Heated talk about semi-automatic weapons is, relatively speaking, only a somewhat recent development. After being adopted by the army in the 1960s, assault rifles were modified for sale to civilians in the late 1970s, but as late as the mid-’80s, American consumers didn’t express much interest in them. They were pricey and exotic, and to hunters, using a modified army weapon that fired lower caliber bullets than hunting rifles emblemized inefficiency.
Here is how Robert Spitzer, a professor of political science at SUNY Cortland and the author of several books on gun policy, frames the way Americans went from being uninterested in assault weapons to being passionate about them. “There’s no real market for the guns [in the ‘70s]. They’re not selling very well,” he says. “Part of it is that they’re expensive and people aren’t really acquainted with them.” But China’s relations with the United States began to improve around the same time that American manufacturers were introducing these semi-automatic weapons. “In the mid-to-late 1980s, the Chinese dump a lot of cheap, knock-off assault-style weapons on the American market,” Spitzer explains. “The cost is far less and there begins to be an appetite for these weapons.”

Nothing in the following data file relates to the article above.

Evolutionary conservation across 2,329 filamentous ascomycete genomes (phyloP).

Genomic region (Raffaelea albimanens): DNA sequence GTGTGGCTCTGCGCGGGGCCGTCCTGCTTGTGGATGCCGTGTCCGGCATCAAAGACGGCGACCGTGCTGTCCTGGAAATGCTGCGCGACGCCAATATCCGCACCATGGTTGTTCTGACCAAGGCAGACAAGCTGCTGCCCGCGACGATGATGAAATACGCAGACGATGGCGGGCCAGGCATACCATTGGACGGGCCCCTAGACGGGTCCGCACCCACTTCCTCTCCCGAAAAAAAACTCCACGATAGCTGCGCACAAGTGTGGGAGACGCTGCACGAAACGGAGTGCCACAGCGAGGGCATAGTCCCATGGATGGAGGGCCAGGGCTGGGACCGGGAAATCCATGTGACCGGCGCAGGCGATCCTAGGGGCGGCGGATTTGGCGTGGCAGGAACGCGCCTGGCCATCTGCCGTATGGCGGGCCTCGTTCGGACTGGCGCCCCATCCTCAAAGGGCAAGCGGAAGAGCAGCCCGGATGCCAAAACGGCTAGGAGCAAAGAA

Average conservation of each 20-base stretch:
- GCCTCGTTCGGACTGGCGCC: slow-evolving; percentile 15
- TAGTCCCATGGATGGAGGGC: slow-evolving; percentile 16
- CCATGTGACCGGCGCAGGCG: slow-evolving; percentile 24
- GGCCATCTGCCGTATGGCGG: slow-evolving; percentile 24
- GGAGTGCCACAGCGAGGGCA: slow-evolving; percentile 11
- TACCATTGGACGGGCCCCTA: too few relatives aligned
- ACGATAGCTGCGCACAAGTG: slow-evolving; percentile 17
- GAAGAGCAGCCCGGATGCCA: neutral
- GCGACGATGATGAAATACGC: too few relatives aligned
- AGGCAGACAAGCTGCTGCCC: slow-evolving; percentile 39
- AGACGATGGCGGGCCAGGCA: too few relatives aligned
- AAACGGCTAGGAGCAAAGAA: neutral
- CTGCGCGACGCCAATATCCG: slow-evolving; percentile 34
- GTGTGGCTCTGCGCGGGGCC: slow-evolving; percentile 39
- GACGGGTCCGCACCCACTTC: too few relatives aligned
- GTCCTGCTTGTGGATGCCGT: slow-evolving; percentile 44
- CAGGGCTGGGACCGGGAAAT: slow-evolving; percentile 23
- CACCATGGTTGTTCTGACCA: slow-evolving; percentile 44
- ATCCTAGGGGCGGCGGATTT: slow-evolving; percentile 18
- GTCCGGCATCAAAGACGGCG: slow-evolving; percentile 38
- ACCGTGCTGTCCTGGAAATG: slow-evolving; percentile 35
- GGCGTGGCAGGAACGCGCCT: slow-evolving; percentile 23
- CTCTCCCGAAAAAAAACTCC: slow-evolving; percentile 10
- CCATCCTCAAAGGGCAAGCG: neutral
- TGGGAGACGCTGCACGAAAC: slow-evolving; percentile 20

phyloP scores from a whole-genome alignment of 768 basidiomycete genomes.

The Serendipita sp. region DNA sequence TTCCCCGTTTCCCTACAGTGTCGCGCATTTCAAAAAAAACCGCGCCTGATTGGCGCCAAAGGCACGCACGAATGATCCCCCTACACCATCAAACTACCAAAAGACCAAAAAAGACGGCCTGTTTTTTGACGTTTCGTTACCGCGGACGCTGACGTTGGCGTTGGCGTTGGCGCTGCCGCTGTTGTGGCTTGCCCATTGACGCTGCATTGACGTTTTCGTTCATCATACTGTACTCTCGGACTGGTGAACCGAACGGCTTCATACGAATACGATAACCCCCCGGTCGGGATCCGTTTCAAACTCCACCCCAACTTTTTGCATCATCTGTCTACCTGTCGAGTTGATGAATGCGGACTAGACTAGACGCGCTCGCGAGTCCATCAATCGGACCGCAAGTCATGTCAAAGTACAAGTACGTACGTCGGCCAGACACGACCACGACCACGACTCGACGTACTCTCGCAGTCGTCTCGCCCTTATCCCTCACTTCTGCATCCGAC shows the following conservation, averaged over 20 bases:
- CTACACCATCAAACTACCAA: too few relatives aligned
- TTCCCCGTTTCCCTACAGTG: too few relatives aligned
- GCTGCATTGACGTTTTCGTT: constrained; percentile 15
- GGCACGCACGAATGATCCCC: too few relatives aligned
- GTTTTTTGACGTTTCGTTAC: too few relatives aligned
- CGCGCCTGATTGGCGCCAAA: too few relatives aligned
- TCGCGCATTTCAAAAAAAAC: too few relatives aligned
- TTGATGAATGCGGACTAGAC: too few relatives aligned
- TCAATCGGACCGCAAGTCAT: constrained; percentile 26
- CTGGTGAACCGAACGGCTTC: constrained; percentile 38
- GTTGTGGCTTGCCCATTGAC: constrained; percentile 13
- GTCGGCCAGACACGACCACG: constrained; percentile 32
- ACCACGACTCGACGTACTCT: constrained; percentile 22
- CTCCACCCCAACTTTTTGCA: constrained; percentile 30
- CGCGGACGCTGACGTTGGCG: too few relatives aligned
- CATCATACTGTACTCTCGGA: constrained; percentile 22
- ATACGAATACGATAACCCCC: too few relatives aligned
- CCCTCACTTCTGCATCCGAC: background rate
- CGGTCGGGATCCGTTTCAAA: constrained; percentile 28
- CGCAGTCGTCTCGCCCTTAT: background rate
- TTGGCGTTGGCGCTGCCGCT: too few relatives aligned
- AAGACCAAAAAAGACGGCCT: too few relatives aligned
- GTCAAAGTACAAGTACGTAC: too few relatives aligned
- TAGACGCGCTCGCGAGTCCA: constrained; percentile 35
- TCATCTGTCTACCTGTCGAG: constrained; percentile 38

Essentially, what happened is that once the market was flooded with knock-offs, appetite for the real thing increased—a pattern not uncommon when it comes to consumer products. Consider the fashion world: According to one MIT study, counterfeits “are often used as ‘trial versions’ of the high-end genuine branded item, with over 40 percent of counterfeit handbag consumers ultimately purchasing the real brand.” Chinese military-style weapons appear to have served as a similar gateway.
“Gun companies are marketing these guns because they are a big moneymaker,” Spitzer says. “They’re huge in terms of profitability. It’s sort of like buying a big fancy automobile, a big pick-up. The mark-up is bigger so there’s more money to be made if you buy a $45,000 pick-up truck than a $19,000 subcompact car that’s stripped down.” Gun companies diversified their products and assault rifles became highly customizable. The AR-15, for example, has been (curiously) monikered by enthusiasts as “Barbie dolls for men” for their ability to be accessorized.
And then, in the ‘90s, tragedy and politics interceded. California passed a first-in-the-nation ban on semi-automatic weapons following a 1989 shooting at an elementary school in Stockton, during which five children were killed and dozens more were injured. A federal ban on assault weapons followed in 1994 (it expired in 2004) as did an embargo on arms and ammunition from China.
But political action wasn’t the only consequence of that 1989 shooting. “After Patrick Edward Purdy opened fire on a school yard in Stockton, California, with an AK-47, sales of the gun and its knock-offs boomed,” Erik Larson reported in The Atlantic in 1993. “Prices quadrupled, to $1,500.” Similar booms in sales have followed for weapons like the AR-15, variations of which were used in the San Bernardino, Newtown, and Aurora shootings.